Flexible battery completes stretchable electronics package

February 28, 2013

Operation of the lithium-ion battery connected to a red LED while biaxially stretched to approximately 300 percent (credit: Sheng Xu et al./Nature Communications)

Northwestern University scientists have demonstrated the first stretchable lithium-ion battery — a flexible device capable of powering innovative stretchable electronics.

This development makes it now possible that these stretchable electronic devices could be used anywhere, including inside the human body.

The implantable electronics could monitor anything from brain waves to heart activity, succeeding where flat, rigid batteries would fail.

The battery can work for eight to nine hours before it needs recharging, which can be done wirelessly, enabling integration of electronics and power into a small, stretchable package.

The power and voltage of the stretchable battery are similar to a conventional lithium-ion battery of the same size, but the flexible battery can stretch up to 300 percent of its original size and still function.

How it works

Electrode pads and interconnects of the lithium-ion battery (credit: Nature Communications)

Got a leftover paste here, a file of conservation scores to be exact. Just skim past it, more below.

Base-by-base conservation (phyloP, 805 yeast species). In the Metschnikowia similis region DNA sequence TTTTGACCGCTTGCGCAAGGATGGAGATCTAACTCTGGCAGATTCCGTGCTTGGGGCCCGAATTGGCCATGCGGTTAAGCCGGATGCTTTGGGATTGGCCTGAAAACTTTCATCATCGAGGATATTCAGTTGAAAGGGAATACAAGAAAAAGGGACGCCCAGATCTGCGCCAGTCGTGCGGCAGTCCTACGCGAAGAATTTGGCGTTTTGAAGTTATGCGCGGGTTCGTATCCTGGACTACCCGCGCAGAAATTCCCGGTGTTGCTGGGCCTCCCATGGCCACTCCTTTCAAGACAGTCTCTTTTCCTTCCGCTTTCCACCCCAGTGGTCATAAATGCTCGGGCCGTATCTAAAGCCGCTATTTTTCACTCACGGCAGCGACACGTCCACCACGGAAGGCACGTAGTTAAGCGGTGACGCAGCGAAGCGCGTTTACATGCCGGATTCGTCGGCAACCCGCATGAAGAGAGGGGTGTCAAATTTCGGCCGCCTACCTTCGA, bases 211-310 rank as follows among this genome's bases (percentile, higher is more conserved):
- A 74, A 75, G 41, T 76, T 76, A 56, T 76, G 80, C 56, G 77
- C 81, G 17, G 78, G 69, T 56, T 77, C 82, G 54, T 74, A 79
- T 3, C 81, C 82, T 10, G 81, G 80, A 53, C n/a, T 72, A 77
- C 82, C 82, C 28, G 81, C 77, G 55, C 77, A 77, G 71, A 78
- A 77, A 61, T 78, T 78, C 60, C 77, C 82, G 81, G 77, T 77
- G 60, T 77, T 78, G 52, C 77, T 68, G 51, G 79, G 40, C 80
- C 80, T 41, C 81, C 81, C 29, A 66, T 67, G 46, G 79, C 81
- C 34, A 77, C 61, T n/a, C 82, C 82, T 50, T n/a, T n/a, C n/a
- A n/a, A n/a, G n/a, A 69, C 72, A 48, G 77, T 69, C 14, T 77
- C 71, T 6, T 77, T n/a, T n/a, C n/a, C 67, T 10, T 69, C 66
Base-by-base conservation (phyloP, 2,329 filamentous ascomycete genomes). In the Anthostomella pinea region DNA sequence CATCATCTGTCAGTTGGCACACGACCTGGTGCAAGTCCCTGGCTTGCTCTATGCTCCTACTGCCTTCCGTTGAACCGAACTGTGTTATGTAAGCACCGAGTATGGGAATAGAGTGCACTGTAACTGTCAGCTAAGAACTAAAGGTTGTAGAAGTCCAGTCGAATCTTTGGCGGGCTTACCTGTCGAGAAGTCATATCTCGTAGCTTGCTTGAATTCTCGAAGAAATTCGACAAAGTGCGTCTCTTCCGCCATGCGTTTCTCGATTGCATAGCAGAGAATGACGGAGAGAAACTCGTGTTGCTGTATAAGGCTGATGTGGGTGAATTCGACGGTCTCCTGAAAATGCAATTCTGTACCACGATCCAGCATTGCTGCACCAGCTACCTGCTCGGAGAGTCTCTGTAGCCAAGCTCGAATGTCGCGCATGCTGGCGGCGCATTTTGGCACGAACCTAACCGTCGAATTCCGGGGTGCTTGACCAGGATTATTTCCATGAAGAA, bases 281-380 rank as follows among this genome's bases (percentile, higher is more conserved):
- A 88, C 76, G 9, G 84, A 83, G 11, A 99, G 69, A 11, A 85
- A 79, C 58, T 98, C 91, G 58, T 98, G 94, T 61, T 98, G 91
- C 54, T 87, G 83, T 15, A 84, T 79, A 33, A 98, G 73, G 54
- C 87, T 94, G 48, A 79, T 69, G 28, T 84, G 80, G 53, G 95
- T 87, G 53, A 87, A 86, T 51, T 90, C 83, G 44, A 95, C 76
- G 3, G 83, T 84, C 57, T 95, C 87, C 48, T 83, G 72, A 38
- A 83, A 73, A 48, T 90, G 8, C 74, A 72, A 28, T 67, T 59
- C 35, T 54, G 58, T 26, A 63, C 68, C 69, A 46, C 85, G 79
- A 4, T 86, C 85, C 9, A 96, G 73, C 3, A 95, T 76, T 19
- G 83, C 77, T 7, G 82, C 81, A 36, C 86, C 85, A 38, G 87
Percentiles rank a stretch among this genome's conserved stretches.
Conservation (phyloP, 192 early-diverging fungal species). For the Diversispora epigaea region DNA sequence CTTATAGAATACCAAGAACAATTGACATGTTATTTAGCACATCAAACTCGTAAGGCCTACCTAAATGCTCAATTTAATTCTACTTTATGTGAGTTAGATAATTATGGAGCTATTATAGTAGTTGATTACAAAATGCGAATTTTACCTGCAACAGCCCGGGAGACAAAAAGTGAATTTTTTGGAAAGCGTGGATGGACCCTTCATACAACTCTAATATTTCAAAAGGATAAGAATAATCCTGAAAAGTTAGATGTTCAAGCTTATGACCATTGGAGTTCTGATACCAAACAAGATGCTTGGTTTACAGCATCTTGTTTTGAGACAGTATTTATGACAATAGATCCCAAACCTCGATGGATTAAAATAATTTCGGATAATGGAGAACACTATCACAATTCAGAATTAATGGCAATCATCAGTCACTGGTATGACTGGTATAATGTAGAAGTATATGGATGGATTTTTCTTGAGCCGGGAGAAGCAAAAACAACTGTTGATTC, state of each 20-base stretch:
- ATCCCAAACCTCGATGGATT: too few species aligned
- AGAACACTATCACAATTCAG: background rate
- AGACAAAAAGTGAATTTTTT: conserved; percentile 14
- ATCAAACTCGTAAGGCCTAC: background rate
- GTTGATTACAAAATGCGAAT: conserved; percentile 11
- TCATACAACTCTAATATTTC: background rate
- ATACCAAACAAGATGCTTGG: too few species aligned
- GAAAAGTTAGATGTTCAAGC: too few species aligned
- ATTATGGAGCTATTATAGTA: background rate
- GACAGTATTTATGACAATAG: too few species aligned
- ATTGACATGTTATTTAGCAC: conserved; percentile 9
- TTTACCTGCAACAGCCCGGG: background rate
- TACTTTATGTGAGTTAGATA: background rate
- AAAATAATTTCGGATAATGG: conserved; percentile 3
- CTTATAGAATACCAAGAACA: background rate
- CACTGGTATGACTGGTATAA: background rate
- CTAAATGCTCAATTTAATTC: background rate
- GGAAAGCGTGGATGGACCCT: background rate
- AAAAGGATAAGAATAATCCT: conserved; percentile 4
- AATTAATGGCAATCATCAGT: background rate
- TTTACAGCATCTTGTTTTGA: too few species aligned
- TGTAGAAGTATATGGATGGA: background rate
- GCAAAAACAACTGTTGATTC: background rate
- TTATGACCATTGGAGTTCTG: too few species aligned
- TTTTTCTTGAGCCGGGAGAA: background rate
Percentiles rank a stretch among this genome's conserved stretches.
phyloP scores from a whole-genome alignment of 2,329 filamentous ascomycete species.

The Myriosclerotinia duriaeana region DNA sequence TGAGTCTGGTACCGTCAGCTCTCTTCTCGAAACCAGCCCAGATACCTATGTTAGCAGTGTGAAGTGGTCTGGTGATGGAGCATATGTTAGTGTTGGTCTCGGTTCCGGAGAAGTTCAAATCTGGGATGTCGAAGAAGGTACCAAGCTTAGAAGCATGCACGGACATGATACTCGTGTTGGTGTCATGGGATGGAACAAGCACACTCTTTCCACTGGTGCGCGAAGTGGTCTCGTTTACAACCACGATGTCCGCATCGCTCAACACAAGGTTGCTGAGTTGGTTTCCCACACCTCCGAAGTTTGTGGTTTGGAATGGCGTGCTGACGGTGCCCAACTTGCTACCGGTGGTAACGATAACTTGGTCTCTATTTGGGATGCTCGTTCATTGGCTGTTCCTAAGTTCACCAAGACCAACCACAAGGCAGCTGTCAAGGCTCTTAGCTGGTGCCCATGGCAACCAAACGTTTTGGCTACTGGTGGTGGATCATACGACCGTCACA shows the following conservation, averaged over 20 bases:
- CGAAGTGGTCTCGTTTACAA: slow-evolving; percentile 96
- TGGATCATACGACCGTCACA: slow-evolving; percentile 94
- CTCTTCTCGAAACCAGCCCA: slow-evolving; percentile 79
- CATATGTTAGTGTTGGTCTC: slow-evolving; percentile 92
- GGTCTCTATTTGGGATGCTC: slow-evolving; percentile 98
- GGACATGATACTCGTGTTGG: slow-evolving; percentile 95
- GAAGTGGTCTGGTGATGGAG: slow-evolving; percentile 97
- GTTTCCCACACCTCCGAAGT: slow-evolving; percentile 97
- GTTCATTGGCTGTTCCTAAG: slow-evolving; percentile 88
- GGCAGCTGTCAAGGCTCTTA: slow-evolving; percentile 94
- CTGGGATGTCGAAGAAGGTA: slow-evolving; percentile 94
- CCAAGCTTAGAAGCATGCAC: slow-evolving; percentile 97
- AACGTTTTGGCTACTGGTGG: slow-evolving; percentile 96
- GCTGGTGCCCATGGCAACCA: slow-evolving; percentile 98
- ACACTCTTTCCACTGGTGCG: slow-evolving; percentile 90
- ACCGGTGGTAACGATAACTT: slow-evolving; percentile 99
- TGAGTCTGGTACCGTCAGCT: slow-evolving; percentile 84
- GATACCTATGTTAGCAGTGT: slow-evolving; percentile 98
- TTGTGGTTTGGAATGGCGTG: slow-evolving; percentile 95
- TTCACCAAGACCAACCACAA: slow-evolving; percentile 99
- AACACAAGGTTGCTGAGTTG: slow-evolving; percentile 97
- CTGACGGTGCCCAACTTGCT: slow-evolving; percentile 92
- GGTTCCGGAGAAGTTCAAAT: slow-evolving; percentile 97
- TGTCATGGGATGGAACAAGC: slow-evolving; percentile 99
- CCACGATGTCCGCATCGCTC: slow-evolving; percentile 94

Tightly packed, long wavy wires provide the flexibility, filling the small space between battery components, says Yonggang Huang, the Joseph Cummings Professor of Civil and Environmental Engineering and Mechanical Engineering at Northwestern’s McCormick School of Engineering and Applied Science. “When we stretch the battery, the wavy interconnecting lines unfurl, much like yarn unspooling.”

The unique mechanism is a “spring within a spring”: The line connecting the components is a large “S” shape and within that “S” are many smaller “S’s.” When the battery is stretched, the large “S” first stretches out and disappears, leaving a line of small squiggles. The stretching continues, with the small squiggles disappearing as the interconnect between electrodes becomes taut.

“We call this ordered unraveling,” Huang said.

Completed lithium-ion battery, in a state of stretching and bending (credit: Nature Communications)

The battery’s design allows for the integration of stretchable, inductive coils to enable charging through an external source but without the need for a physical connection.

The battery is capable of 20 cycles of recharging with little loss in capacity. The system consists of a square array of 100 electrode disks, electrically connected in parallel.

The research was supported by the Initiative for Sustainability and Energy at Northwestern University (ISEN).